New York, July 26, 2011 – In his opening speech at the UN High Level Meeting Ban Ki-Moon asked all of the youth delegates present directly, “Are we doing enough for you? Can we do more?” The participating organisations of ICMYO joined the chorus of the youth in the General Assembly Hall and shouted, “No!” (you are not doing enough) and “Yes!” (you can do more).
Representatives of participating organisations of the International Coordination Meeting of Youth Organisations (ICMYO) advocated for the essential role of youth in development and the commitment of resources for youth, including investing in youth organizations, at the first United Nations High-level Meeting on Youth in 25 years.
Development depends on investing in youth
Government delegations and hundreds of young activists from around the world participated in the major meeting, which took place on the 25th and 26th of July at the UN headquarters. The ICMYO delegates supported the World Programme of Action for Youth (WPAY) as a continuing strategy and called for its fast and effective implementation in order to achieve internationally-agreed development goals such as the MDGs. ICMYO demanded a set of indicators in order to monitor the implementation at all levels. They also promoted youth-led organisations, national youth platforms, and regional youth platforms as the most effective partners in reaching and mobilising young people in these efforts.
“When we see the rates of unemployment, the young people are the most affected ones.
When we take a look in the number of HIV infection, guess what? Young people, especially young women, are on the top of the list. And when we watch news about victims of violence; there they are again: the young people.” said Mr. Romulo Dantas, Executive Secretary for Youth Empowerment of the World Alliance of YMCAs, in an impassioned speech to the UN General Assembly that drew a thunderous applause.
Governments lack commitment and capacity
The meeting included many discussions on the needs and challenges that disproportionally impact young people around the world. There was, however, an egregious lack of visionary and explicit commitments to provide new and innovative opportunities and financial
support for the world’s youth to actively engage in budget preparation, policy implementation and monitoring of social services provided for young people.
Some governments openly admitted to their limited capacity to assisting their younger generation. However, the consensus was that solutions to these problems would have to be solved regionally to meet the unique needs of young people living in very different political, cultural and socio-economic situations around the world. No matter the context – the organizations participating in ICMYO insist on the full participation of youth-led organizations at all levels.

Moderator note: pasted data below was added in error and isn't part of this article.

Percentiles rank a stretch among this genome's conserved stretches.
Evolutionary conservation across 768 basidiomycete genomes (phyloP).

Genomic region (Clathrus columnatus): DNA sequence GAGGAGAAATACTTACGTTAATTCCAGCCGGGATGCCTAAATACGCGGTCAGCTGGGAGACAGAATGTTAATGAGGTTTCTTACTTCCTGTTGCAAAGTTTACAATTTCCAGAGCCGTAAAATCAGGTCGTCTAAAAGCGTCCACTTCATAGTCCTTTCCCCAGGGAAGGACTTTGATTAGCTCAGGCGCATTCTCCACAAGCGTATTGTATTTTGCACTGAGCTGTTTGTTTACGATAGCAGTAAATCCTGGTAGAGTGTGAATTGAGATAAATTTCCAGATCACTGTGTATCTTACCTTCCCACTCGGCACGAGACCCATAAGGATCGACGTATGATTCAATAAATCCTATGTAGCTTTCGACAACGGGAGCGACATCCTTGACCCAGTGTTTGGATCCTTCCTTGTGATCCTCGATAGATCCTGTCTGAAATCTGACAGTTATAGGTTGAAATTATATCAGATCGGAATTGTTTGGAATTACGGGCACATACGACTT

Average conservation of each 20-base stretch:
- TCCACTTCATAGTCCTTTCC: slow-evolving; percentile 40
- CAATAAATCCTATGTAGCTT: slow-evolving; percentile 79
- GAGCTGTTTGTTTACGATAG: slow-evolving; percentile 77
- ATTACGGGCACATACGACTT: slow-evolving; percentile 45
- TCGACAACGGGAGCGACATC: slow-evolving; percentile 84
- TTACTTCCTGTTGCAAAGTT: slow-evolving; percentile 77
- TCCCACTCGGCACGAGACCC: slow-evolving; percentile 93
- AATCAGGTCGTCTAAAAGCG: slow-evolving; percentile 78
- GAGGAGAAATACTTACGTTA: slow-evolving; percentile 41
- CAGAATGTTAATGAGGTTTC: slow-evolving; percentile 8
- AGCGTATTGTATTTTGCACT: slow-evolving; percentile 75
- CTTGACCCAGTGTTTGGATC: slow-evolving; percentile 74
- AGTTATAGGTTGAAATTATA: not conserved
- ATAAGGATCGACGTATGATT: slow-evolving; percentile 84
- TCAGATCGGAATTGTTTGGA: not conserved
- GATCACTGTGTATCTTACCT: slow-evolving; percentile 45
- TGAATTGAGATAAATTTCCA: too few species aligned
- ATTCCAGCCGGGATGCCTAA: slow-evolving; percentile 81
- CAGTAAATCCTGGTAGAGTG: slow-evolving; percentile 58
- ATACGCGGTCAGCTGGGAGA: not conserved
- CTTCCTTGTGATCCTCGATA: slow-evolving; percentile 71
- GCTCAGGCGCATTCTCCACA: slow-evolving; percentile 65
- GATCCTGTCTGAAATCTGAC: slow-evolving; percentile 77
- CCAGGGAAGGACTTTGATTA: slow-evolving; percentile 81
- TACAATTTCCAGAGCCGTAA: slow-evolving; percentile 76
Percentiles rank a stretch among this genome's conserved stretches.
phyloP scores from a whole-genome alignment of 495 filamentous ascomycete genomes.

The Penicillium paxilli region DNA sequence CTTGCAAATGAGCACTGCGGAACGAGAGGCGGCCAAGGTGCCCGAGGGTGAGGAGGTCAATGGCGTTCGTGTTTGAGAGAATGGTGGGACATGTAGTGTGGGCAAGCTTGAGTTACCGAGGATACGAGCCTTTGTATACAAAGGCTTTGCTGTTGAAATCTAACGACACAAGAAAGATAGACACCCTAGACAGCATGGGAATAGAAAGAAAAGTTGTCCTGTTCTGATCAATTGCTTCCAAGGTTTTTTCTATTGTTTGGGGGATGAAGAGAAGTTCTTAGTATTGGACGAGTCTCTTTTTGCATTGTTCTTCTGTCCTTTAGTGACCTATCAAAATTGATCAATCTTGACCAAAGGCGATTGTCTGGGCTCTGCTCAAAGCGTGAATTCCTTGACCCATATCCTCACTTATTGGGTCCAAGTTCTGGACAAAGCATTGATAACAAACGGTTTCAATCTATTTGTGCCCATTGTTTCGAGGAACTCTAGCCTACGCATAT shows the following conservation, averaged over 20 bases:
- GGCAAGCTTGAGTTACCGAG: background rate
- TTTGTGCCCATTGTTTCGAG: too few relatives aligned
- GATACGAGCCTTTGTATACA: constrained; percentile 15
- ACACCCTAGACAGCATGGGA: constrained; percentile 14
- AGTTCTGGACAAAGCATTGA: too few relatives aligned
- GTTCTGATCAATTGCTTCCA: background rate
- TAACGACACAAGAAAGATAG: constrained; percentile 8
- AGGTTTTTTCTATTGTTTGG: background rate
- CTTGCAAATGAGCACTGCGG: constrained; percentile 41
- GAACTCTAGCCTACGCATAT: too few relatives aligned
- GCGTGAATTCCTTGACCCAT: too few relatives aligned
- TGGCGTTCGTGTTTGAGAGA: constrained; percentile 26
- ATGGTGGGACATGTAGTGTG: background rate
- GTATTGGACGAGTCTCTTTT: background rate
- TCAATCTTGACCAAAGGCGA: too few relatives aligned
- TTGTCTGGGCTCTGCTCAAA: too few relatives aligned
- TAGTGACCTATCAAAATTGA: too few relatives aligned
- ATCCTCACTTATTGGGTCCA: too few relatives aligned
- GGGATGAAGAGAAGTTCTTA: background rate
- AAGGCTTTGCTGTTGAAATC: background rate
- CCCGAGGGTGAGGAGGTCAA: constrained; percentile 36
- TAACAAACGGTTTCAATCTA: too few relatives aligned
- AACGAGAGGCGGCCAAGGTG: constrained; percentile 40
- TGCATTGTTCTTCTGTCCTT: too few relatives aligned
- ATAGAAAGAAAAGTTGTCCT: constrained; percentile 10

“Partner with us to strengthen the channels that allow young people to have their voices heard. Take the chance of sharing responsibility and decision making with us. Make your structures more and more friendly for more young people to participate.” continued Dantas, asking governments to allow youth to have a bigger role. Dantas also serves on the Task Force of the International Coordination Meeting of Youth Organisations (ICMYO), whose participating organizations represent more than 100 million youth all over the world.
Ready to partner for change
One of the best achievements of the HLM was the acknowledgment in the Outcome Document of youth organisations as essential partners in doing more.
In a panel discussion hosted by ICMYO, Dr. Babatunde Osotimehin, Executive Director of the UN Population Fund, called for a change in paradigm in governments’ approach to young people, and Mr. Gianni Rosas, Coordinator of the Youth Employment Programme of the ILO and the Co-Chair of the Inter-Agency Network on Youth affirmed the will to a closer cooperation among the Inter-Agency Network and ICMYO in a sustainable and closer way.
ICMYO participating youth organisations stand ready to work together with the UN Inter-Agency Network on youth, governments, and partners in civil society to meet the needs of youth and involve youth in creating a world we want, one of peace and justice for all.
The participating ministers have three years to demonstrate their commitment and implement the agreed goals from the meeting. Sri Lanka called for a World Youth Conference and in his speech their Minister Alahapperuma offered to host this conference in 2014.
The International Coordination Meeting of Youth Organisations (ICMYO) gathers membership-based, democratic, representative and accountable International Youth NGOs and Regional Youth Platforms. The main objectives of ICMYO are the strengthening of the cooperation among youth organisations at the regional and global levels and the coordination of political inputs to global youth policy processes.
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